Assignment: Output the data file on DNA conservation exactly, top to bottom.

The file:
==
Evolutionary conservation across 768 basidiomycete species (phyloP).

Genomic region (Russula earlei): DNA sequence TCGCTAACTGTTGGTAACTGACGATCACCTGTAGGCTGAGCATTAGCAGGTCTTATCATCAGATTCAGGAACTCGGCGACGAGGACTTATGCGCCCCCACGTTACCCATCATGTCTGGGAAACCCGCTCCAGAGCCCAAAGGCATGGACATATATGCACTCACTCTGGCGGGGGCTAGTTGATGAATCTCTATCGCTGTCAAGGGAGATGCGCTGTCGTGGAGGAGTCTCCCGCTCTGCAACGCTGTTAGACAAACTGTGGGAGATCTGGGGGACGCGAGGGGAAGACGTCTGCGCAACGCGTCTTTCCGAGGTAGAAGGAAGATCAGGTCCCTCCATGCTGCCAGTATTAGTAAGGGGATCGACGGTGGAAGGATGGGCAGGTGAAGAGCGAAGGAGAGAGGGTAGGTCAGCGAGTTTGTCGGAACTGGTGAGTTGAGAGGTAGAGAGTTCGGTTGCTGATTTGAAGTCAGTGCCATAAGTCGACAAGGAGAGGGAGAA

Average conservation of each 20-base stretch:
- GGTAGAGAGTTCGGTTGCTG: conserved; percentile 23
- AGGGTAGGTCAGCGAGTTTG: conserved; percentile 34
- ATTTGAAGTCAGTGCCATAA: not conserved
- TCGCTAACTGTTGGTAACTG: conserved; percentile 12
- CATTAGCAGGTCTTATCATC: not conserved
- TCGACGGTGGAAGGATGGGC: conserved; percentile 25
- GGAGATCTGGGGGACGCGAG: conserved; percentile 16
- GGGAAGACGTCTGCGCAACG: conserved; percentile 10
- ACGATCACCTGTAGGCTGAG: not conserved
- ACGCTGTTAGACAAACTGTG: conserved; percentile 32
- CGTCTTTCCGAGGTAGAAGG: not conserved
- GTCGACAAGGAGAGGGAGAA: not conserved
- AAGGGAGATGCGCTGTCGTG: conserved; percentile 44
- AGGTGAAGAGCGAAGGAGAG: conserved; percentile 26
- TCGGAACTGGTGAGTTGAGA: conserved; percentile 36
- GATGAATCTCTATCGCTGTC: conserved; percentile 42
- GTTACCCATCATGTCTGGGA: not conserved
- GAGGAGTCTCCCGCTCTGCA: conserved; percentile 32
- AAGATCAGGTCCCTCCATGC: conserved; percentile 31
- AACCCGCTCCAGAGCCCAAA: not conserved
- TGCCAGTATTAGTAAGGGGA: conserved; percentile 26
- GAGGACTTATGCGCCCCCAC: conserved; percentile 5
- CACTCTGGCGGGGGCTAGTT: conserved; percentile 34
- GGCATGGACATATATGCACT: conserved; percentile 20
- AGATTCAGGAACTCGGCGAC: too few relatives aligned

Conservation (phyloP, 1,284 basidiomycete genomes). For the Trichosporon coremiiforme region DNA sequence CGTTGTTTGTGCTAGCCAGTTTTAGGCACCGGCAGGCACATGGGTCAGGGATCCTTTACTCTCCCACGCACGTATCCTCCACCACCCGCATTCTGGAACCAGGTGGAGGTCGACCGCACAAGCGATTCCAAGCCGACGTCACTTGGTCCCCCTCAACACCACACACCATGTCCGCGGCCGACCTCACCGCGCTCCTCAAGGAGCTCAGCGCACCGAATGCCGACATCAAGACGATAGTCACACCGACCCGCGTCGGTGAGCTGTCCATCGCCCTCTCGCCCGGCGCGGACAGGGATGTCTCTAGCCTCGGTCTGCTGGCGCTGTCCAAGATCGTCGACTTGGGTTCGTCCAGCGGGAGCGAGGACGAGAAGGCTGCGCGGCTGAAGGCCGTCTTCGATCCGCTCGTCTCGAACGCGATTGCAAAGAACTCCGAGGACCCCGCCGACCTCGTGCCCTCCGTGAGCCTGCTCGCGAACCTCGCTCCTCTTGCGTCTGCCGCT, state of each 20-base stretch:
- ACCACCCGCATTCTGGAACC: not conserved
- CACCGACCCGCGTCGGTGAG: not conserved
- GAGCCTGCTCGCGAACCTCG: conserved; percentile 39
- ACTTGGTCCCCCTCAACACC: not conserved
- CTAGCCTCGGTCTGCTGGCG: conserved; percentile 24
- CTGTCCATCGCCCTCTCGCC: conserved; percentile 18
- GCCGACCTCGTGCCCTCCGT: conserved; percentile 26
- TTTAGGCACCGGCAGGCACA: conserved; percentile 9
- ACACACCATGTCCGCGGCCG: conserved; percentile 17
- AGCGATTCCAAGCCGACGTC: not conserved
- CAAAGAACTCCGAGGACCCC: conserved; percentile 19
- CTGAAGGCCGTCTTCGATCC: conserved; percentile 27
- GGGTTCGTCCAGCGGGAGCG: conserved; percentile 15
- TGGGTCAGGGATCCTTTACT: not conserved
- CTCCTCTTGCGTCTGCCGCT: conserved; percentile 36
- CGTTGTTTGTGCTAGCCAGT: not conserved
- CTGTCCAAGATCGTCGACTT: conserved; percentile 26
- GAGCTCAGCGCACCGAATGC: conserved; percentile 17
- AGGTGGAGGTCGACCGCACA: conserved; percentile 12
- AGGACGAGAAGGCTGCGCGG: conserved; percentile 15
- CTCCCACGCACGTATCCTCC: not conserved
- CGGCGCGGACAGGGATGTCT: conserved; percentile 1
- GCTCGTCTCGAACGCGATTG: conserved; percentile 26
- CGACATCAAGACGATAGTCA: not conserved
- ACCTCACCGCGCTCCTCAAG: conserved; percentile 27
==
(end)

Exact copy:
Evolutionary conservation across 768 basidiomycete species (phyloP).

Genomic region (Russula earlei): DNA sequence TCGCTAACTGTTGGTAACTGACGATCACCTGTAGGCTGAGCATTAGCAGGTCTTATCATCAGATTCAGGAACTCGGCGACGAGGACTTATGCGCCCCCACGTTACCCATCATGTCTGGGAAACCCGCTCCAGAGCCCAAAGGCATGGACATATATGCACTCACTCTGGCGGGGGCTAGTTGATGAATCTCTATCGCTGTCAAGGGAGATGCGCTGTCGTGGAGGAGTCTCCCGCTCTGCAACGCTGTTAGACAAACTGTGGGAGATCTGGGGGACGCGAGGGGAAGACGTCTGCGCAACGCGTCTTTCCGAGGTAGAAGGAAGATCAGGTCCCTCCATGCTGCCAGTATTAGTAAGGGGATCGACGGTGGAAGGATGGGCAGGTGAAGAGCGAAGGAGAGAGGGTAGGTCAGCGAGTTTGTCGGAACTGGTGAGTTGAGAGGTAGAGAGTTCGGTTGCTGATTTGAAGTCAGTGCCATAAGTCGACAAGGAGAGGGAGAA

Average conservation of each 20-base stretch:
- GGTAGAGAGTTCGGTTGCTG: conserved; percentile 23
- AGGGTAGGTCAGCGAGTTTG: conserved; percentile 34
- ATTTGAAGTCAGTGCCATAA: not conserved
- TCGCTAACTGTTGGTAACTG: conserved; percentile 12
- CATTAGCAGGTCTTATCATC: not conserved
- TCGACGGTGGAAGGATGGGC: conserved; percentile 25
- GGAGATCTGGGGGACGCGAG: conserved; percentile 16
- GGGAAGACGTCTGCGCAACG: conserved; percentile 10
- ACGATCACCTGTAGGCTGAG: not conserved
- ACGCTGTTAGACAAACTGTG: conserved; percentile 32
- CGTCTTTCCGAGGTAGAAGG: not conserved
- GTCGACAAGGAGAGGGAGAA: not conserved
- AAGGGAGATGCGCTGTCGTG: conserved; percentile 44
- AGGTGAAGAGCGAAGGAGAG: conserved; percentile 26
- TCGGAACTGGTGAGTTGAGA: conserved; percentile 36
- GATGAATCTCTATCGCTGTC: conserved; percentile 42
- GTTACCCATCATGTCTGGGA: not conserved
- GAGGAGTCTCCCGCTCTGCA: conserved; percentile 32
- AAGATCAGGTCCCTCCATGC: conserved; percentile 31
- AACCCGCTCCAGAGCCCAAA: not conserved
- TGCCAGTATTAGTAAGGGGA: conserved; percentile 26
- GAGGACTTATGCGCCCCCAC: conserved; percentile 5
- CACTCTGGCGGGGGCTAGTT: conserved; percentile 34
- GGCATGGACATATATGCACT: conserved; percentile 20
- AGATTCAGGAACTCGGCGAC: too few relatives aligned

Conservation (phyloP, 1,284 basidiomycete genomes). For the Trichosporon coremiiforme region DNA sequence CGTTGTTTGTGCTAGCCAGTTTTAGGCACCGGCAGGCACATGGGTCAGGGATCCTTTACTCTCCCACGCACGTATCCTCCACCACCCGCATTCTGGAACCAGGTGGAGGTCGACCGCACAAGCGATTCCAAGCCGACGTCACTTGGTCCCCCTCAACACCACACACCATGTCCGCGGCCGACCTCACCGCGCTCCTCAAGGAGCTCAGCGCACCGAATGCCGACATCAAGACGATAGTCACACCGACCCGCGTCGGTGAGCTGTCCATCGCCCTCTCGCCCGGCGCGGACAGGGATGTCTCTAGCCTCGGTCTGCTGGCGCTGTCCAAGATCGTCGACTTGGGTTCGTCCAGCGGGAGCGAGGACGAGAAGGCTGCGCGGCTGAAGGCCGTCTTCGATCCGCTCGTCTCGAACGCGATTGCAAAGAACTCCGAGGACCCCGCCGACCTCGTGCCCTCCGTGAGCCTGCTCGCGAACCTCGCTCCTCTTGCGTCTGCCGCT, state of each 20-base stretch:
- ACCACCCGCATTCTGGAACC: not conserved
- CACCGACCCGCGTCGGTGAG: not conserved
- GAGCCTGCTCGCGAACCTCG: conserved; percentile 39
- ACTTGGTCCCCCTCAACACC: not conserved
- CTAGCCTCGGTCTGCTGGCG: conserved; percentile 24
- CTGTCCATCGCCCTCTCGCC: conserved; percentile 18
- GCCGACCTCGTGCCCTCCGT: conserved; percentile 26
- TTTAGGCACCGGCAGGCACA: conserved; percentile 9
- ACACACCATGTCCGCGGCCG: conserved; percentile 17
- AGCGATTCCAAGCCGACGTC: not conserved
- CAAAGAACTCCGAGGACCCC: conserved; percentile 19
- CTGAAGGCCGTCTTCGATCC: conserved; percentile 27
- GGGTTCGTCCAGCGGGAGCG: conserved; percentile 15
- TGGGTCAGGGATCCTTTACT: not conserved
- CTCCTCTTGCGTCTGCCGCT: conserved; percentile 36
- CGTTGTTTGTGCTAGCCAGT: not conserved
- CTGTCCAAGATCGTCGACTT: conserved; percentile 26
- GAGCTCAGCGCACCGAATGC: conserved; percentile 17
- AGGTGGAGGTCGACCGCACA: conserved; percentile 12
- AGGACGAGAAGGCTGCGCGG: conserved; percentile 15
- CTCCCACGCACGTATCCTCC: not conserved
- CGGCGCGGACAGGGATGTCT: conserved; percentile 1
- GCTCGTCTCGAACGCGATTG: conserved; percentile 26
- CGACATCAAGACGATAGTCA: not conserved
- ACCTCACCGCGCTCCTCAAG: conserved; percentile 27